SUNLAND Group Limited (ASX:SDG) has been bogged down by a sluggish property sector with half year net profit dropping 97.6 per cent to $185,000.

It compares to  $7.8 million on the corresponding period, while revenue from settlements over the six months to December 2011 was just $59.4 million, after 263 settlements. The result follows slow sales in 2010 and new developer stock yet to come on line.

The Gold Coast developer is slightly buoyed by settlements to be finalised in the second half of the 2011-12 financial year, where net annual profit of between $14 and $15 million is forecast.

Sales activity slowed over the period, with the group completing 219 sales totalling $102 million. The company has 470 unconditional presales across its land and housing portfolio, worth $200 million, including joint venture projects.

Sunland managing director Sahba Abedian (pictured) says the announcement reflects uncertainty relating to the timing of settlements and the continued lack of confidence by the market.

“The group has remained focussed on its core business of house and land coupled with stringent capital management initiatives,” says Abedian in a statement to the ASX.

“This will remain the directive of the group for the future, until market conditions and investor sentiment improves.”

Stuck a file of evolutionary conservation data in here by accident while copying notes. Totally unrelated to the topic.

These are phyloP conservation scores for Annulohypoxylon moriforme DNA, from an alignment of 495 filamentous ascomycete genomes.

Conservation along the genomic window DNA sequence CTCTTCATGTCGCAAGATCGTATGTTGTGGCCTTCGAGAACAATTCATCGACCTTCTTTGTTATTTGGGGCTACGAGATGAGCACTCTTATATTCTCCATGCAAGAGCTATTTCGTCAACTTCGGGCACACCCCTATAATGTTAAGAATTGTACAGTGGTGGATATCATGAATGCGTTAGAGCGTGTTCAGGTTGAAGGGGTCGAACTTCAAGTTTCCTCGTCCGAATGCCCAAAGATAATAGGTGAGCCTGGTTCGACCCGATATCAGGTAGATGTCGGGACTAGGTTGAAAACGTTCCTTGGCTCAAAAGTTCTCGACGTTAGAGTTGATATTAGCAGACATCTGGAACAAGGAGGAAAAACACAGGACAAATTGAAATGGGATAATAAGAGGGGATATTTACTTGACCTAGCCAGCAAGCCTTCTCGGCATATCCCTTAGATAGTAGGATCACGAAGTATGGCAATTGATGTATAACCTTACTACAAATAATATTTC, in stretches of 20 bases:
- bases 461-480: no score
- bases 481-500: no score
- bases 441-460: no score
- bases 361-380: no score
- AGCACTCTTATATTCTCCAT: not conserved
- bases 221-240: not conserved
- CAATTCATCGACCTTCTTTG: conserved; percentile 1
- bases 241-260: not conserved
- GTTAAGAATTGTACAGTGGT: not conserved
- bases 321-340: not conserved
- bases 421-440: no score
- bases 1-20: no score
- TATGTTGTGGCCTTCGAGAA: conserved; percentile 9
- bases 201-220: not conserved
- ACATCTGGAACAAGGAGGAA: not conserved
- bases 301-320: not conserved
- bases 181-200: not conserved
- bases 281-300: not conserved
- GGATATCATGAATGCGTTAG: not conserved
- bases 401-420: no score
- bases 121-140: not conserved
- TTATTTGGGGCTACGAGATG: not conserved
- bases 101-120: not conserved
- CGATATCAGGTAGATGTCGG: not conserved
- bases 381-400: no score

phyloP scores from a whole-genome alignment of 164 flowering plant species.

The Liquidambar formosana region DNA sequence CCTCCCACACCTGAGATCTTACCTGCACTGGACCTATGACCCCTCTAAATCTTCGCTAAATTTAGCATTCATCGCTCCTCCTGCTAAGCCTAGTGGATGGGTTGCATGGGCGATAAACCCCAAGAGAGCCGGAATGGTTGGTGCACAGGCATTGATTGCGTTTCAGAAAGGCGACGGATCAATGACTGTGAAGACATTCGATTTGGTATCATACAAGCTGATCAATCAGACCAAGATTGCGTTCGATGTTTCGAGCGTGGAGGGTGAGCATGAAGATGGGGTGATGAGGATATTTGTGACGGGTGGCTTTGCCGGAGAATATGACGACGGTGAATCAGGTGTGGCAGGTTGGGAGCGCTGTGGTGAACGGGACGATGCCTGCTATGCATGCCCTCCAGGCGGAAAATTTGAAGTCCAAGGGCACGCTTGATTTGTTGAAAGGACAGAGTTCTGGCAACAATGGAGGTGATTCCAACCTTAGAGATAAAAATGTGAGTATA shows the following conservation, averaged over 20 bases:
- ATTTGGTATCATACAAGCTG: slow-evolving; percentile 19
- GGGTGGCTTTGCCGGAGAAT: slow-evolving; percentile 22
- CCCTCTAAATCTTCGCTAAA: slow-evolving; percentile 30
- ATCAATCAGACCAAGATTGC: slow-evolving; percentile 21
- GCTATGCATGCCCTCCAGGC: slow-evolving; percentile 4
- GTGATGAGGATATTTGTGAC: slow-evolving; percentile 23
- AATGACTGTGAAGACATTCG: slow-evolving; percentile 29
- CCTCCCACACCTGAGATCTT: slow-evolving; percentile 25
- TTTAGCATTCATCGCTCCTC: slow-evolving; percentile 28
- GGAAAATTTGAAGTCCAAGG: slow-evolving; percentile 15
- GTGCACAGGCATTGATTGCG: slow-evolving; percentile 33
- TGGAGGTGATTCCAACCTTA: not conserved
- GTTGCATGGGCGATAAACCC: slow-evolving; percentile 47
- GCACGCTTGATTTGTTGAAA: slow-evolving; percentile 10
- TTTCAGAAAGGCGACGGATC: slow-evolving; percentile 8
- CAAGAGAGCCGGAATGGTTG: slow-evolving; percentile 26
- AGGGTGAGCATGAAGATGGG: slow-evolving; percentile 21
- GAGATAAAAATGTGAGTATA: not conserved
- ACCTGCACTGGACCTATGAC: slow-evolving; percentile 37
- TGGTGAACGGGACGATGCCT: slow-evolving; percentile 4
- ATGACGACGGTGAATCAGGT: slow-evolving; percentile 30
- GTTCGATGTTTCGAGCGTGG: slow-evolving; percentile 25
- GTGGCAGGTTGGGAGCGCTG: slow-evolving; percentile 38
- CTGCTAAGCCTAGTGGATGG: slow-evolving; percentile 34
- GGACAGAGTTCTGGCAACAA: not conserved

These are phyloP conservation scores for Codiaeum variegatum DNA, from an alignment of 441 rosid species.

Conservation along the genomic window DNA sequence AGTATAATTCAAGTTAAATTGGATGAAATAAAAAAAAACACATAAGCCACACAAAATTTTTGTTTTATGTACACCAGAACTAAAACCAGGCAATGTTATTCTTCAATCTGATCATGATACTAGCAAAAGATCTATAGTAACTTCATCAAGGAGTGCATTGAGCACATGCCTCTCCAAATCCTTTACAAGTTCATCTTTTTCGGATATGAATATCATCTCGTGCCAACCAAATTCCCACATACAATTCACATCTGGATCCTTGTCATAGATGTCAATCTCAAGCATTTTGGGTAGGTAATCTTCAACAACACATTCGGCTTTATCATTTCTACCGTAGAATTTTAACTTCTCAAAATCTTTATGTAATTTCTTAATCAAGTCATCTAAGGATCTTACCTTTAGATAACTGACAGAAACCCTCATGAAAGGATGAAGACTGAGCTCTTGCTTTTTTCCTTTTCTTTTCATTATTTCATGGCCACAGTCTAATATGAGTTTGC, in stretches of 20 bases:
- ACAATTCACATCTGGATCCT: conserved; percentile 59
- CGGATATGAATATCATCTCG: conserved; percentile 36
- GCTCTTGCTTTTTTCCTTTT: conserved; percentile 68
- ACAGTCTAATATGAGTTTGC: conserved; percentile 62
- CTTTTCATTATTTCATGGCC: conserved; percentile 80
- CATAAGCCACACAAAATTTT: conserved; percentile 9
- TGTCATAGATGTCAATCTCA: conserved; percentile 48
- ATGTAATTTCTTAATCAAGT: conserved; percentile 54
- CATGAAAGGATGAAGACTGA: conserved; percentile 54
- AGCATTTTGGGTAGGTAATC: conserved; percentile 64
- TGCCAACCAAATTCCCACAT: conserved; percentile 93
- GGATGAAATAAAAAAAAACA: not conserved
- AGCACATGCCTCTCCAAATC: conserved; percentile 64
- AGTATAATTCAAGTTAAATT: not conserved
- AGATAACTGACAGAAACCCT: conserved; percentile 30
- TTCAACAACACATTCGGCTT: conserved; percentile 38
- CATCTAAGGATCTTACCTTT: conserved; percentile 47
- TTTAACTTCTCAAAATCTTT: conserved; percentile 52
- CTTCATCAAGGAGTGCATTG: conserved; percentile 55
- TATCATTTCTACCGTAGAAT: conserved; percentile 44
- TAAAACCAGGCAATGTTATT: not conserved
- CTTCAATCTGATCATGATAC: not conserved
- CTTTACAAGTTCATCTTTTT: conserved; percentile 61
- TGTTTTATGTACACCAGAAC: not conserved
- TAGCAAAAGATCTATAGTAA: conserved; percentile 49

Revenue from ordinary activities is down 25.3 per cent to $78 million, but the company still has $19.2 million in the bank and $65.9 million in undrawn credit lines.

New acquisitions totalled $39.6 million, with purchases at University Hill and Springvale in Melbourne and Mariners Cove at Gold Coast.

Company secretary Grant Harrison says a number of factors have influenced the company’s poor start to the year.

“The relatively low value of settlements, revised programming surrounding the projects, together with the timing of expensing the marketing costs (ahead of recognising revenue from settlements of various projects) have all contributed to lower margins in the first half,” says Harrison.

Sunland retains what Harrison says is a robust Australian housing and land pipeline with an inventory of 3,635 allotments with a combined end value of $1.6 billion, but the tough times will continue.

“The international financial markets continue to experience ongoing volatility with restricted liquidity in the banking sector and continued price moderation,” says Harrison.

“Accordingly, the group envisages the sentiment of the Australian economy to continue to reflect a lack of confidence in the real estate sector, compounded by purchasers experiencing further difficulty in accessing bank funds.

“Towards the end of the year, we noted a significant reduction in enquiries, sales activity and subsequent delay in settlements, in particular in SE Queensland and Victoria, reflected in the half yearly results.”

Sunland’s board has approval to buy back 48 million shares, but has not yet started the buy back.

“Sunland is yet to enter the market to acquire any shares under the programme, however its directors remain committed to completing the buy back and balancing the company’s borrowings, cash resources and replenishing the group’s development portfolio,” says Harrison.

Sunland shares dropped 4 per cent to around 0.70c.

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